LaMontagne Gallery is proud to present Wives' Tales, an exhibition of new work by Langdon Graves, on view from June 18th to July 31st, 2009. The show brings together a collection of drawings and sculpture in which the artist explores the relationship of belief and the body through a layering of symbols and ideals pulled from ancient folklore, organized religion and modern medicine, considering the role of superstition in each.
Langdon Graves' drawings depict a series of female figures and figurative elements suspended in revelatory episodes laced with iconic superstitious symbolism, taking into account the integral part played by women in the facilitation of many commonly-held beliefs. The burden of cultural expectations is often borne by women, such as the responsibilities associated with marriage and childbirth, two cardinal rites of passage bound to superstitious ritual. In each circumstance, the subject of the drawing wears her beliefs like prostheses that generate both curative and poisonous effects. The sculptures combine familiar materials and elements that suggest domestic, medical or religious use, but are composed in ways that confuse and deny interaction. Designed to be believed rather than used, they function as placebo; the degree to which one may be convinced of their efficacy ultimately determines their influence. Graves' often crosses the line between seduction and disturbance, as she continuously negates the distinction between a reality constructed by beliefs and one drawn from actuality.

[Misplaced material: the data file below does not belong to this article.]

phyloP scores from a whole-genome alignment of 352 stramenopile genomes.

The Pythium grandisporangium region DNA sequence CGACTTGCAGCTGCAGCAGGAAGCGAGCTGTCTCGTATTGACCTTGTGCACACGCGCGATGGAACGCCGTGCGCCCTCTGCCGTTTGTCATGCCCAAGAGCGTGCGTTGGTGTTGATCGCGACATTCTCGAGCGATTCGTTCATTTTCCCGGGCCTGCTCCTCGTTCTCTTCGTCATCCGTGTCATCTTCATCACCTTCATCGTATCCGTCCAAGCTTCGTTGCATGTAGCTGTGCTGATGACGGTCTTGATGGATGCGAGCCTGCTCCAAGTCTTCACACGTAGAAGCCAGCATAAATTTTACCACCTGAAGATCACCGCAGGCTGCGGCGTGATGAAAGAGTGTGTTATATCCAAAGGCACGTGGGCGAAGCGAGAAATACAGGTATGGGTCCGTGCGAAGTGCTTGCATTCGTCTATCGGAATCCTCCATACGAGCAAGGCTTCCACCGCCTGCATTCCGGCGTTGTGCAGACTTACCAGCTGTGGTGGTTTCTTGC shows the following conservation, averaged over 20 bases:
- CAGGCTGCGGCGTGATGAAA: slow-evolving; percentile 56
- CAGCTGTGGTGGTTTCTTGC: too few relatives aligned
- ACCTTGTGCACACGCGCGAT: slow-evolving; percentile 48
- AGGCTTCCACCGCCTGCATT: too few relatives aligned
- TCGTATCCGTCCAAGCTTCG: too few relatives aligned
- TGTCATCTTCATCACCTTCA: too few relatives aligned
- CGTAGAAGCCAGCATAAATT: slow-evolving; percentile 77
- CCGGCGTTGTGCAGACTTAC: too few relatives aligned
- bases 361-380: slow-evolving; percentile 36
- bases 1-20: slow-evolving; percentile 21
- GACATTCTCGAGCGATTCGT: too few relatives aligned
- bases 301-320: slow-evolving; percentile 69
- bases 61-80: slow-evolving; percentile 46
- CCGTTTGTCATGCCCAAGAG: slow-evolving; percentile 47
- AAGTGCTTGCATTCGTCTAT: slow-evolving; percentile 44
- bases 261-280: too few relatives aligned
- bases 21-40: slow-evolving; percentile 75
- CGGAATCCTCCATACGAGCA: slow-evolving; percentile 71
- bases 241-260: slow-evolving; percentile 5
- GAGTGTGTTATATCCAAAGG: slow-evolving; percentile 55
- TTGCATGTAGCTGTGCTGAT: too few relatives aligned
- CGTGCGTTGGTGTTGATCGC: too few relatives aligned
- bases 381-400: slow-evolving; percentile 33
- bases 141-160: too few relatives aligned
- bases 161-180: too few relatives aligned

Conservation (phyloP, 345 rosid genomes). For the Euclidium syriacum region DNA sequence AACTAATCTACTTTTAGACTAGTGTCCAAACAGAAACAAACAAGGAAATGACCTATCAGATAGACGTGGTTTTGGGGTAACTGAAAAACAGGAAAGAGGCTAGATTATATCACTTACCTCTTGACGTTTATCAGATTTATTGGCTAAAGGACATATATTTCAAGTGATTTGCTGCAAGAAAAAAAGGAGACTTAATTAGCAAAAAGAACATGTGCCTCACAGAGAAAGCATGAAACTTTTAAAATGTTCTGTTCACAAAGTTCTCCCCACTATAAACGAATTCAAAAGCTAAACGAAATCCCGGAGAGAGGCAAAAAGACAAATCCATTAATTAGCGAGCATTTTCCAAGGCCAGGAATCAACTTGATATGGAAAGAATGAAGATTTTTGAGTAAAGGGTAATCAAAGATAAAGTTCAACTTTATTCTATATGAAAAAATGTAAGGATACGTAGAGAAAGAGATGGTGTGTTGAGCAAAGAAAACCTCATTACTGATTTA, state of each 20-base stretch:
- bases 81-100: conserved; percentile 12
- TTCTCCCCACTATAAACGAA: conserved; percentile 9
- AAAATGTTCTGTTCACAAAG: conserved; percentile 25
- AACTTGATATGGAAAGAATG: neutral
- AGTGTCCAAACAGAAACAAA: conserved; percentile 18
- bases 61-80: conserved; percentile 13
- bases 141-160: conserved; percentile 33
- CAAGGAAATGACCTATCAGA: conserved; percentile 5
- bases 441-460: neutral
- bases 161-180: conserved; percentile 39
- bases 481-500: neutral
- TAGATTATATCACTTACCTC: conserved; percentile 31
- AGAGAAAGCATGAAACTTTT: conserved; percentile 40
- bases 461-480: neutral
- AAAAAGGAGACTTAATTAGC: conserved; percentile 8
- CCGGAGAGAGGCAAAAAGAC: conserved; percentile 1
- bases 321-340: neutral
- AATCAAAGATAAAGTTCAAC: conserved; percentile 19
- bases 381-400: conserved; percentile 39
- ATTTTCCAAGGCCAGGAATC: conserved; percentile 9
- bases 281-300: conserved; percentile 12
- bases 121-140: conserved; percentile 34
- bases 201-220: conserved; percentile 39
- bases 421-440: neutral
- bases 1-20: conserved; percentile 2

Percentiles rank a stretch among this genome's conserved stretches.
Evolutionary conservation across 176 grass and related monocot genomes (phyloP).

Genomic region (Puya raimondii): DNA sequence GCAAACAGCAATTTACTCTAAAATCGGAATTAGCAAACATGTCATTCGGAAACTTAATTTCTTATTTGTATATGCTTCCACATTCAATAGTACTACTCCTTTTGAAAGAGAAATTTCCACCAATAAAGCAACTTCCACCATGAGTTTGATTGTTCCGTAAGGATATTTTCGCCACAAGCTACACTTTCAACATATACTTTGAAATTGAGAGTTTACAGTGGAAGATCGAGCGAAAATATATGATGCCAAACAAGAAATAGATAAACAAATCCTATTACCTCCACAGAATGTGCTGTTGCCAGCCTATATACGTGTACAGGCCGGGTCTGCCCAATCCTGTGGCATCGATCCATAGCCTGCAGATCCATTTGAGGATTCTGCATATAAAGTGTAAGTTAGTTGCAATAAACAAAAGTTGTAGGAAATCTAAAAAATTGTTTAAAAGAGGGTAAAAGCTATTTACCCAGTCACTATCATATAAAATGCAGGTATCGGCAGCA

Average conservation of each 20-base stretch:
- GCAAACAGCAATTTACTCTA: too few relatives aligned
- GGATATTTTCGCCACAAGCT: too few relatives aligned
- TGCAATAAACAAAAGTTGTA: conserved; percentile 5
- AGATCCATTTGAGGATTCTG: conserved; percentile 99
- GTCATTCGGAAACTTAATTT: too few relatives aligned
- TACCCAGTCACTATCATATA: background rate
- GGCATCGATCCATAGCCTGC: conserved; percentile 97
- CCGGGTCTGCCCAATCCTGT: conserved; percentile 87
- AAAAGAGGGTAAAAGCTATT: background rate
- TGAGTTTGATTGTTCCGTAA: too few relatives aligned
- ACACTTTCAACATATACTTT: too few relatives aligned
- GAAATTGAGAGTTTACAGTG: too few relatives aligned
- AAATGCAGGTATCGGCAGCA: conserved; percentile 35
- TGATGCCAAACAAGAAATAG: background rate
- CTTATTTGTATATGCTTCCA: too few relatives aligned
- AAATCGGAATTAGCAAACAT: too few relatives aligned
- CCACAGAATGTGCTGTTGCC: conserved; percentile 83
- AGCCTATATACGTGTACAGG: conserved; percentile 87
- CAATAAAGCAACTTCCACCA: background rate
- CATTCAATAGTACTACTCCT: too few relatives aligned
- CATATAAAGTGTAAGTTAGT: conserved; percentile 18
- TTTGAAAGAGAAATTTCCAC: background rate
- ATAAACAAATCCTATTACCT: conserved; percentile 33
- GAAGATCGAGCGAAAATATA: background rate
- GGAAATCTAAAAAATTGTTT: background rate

Alex Da Corte is interested in the way that Middle America views the Exotic: finding ways to project desire for far off places and romantic lifestyles through the collection of stuff. For his show at LaMontagne Gallery, titled Casual Luxury, the artist has taken these objects and transformed them into sculptural collages filled with glossy promise only plastic can provide. Da Corte observes a culture that turns to the artifice of drugs, "authentic originals", and magazine ads as means of fulfilling wants that may otherwise not be met. Casual Luxury smells of cheap perfume on rayon, a pleather bean bag chair soaked in whiskey, and has all of the reward of a newly built prefab holiday home- yet, sarcasm lines this bright outer shell, and Alex Da Corte does not allow the viewer to take his work at face value. Casual Luxury articulates a number of questions currently being addressed within the wreck rooms and foyers of American Society.